Necrotising Fasciitis

Necrotizing Fasciitis/Necrotising Fascitis (Common Mispellings)

Necrotising Fasciitis is also known as the 'Flesh Eating' bacteria or flesh eating bug. Necrotizing fasciitis is a condition where bacteria attacks soft tissue and a sheath of tissue covering the muscle (the fascia). This condition can occur after only a relatively minor penetrating injury which gives the opportunity for the bacteria to enter the body. A tiny scratch can be enough for the condition to develop and often patients cannot remember any type of trauma at all.

The normal conditions for necrotising fasciitis to occur are:-

  • a contusion abrasion cut or opening in the skin. However, it has been known for necrotising fasciitis to occur even when there is no apparent injury.
  • coming into contact with the bacteria through direct contact with a carrier or because the patient has the bacteria already present.

Once the bacteria has entered the body it quickly reproduces and destroys the soft tissue and fascia which then dies. It is essential that the dead (gangrenous) tissue is surgically removed to save life. Necrotising fasciitis results in often unbearable pain, very low blood pressure, confusion, fever and severe dehydration.

Necrotising fasciitis is rare and is difficult to diagnose. This is unfortunate because a failure to diagnose and treat swiftly will result in death.

Eventually, the bacteria will cause the body's organs to go into systemic shock. This can result in respiratory failure, heart failure, low blood pressure and renal failure. Basically, every system of the body can fail.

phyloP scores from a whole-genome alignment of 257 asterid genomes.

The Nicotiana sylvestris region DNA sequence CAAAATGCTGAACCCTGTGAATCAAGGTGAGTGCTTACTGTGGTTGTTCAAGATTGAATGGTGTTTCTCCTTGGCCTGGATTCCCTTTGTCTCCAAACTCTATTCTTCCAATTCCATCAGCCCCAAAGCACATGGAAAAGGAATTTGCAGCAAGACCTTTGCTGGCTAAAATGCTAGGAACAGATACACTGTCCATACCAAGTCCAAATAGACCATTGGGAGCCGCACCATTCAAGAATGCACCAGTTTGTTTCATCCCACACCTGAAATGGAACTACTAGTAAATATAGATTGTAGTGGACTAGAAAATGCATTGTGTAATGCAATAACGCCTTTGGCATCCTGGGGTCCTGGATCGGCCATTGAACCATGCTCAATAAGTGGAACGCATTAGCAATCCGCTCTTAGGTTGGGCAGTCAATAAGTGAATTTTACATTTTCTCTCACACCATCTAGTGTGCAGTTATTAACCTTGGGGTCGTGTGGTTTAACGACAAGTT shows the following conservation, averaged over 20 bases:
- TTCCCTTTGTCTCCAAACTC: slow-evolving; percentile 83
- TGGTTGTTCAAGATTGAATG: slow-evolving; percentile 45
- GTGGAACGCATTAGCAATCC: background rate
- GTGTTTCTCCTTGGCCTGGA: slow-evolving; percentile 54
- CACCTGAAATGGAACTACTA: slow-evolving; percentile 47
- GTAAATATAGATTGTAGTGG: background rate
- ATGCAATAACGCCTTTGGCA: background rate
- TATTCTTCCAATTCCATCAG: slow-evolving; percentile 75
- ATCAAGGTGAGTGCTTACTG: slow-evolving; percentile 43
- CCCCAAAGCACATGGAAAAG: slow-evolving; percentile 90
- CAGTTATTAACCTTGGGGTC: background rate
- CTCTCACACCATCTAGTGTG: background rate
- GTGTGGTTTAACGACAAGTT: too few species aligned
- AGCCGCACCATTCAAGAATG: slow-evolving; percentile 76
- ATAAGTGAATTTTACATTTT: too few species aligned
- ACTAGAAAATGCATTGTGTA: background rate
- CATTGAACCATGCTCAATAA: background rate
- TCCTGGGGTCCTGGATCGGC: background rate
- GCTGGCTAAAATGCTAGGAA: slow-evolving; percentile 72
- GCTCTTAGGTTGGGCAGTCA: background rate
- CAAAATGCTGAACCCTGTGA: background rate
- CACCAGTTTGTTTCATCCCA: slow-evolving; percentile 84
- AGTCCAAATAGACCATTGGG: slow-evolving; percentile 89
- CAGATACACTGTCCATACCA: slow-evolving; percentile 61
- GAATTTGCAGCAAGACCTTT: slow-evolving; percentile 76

Necrotising fasciitis must be treated in a hospital with antibiotic intravenous therapy and aggressive removal of the affected tissue (known as debridement). For those patients who do survive there is usually some removal of the skin required which often requires skin grafting by a plastic surgeon. Amputation is sometimes needed to remove affected limbs.

A prompt diagnosis and early treatment are absolutely essential if the patient is to survive.

The Various Symptoms Of Necrotising Fasciitis

Necrotizing Fasciitis (NF) is a rare soft tissue infection. If it is left untreated it is almost always fatal.

What are the symptoms? These often include:-

Early Symptoms (usually within 24 hours)

  • Usually a minor trauma or other skin opening has occurred (the wound does not necessarily appear infected)
  • Some pain in the general area of the injury is present. Not necessarily at the site of the injury but in the same region or limb of the body
  • The pain is usually disproportionate to the injury and may start as something akin to a muscle pull, but becomes more and more painful
  • Flu like symptoms begin to occur such as diarrhoea, nausea, fever, confusion, dizziness, weakness and general malaise
  • Dehydration
  • The biggest symptom is all of these symptoms combined. In general you will probably feel worse than you've ever felt and not understand why

Advanced Symptoms (usually within 3-4 days)

  • The limb, or area of body experiencing pain, begins to swell and may show a purplish rash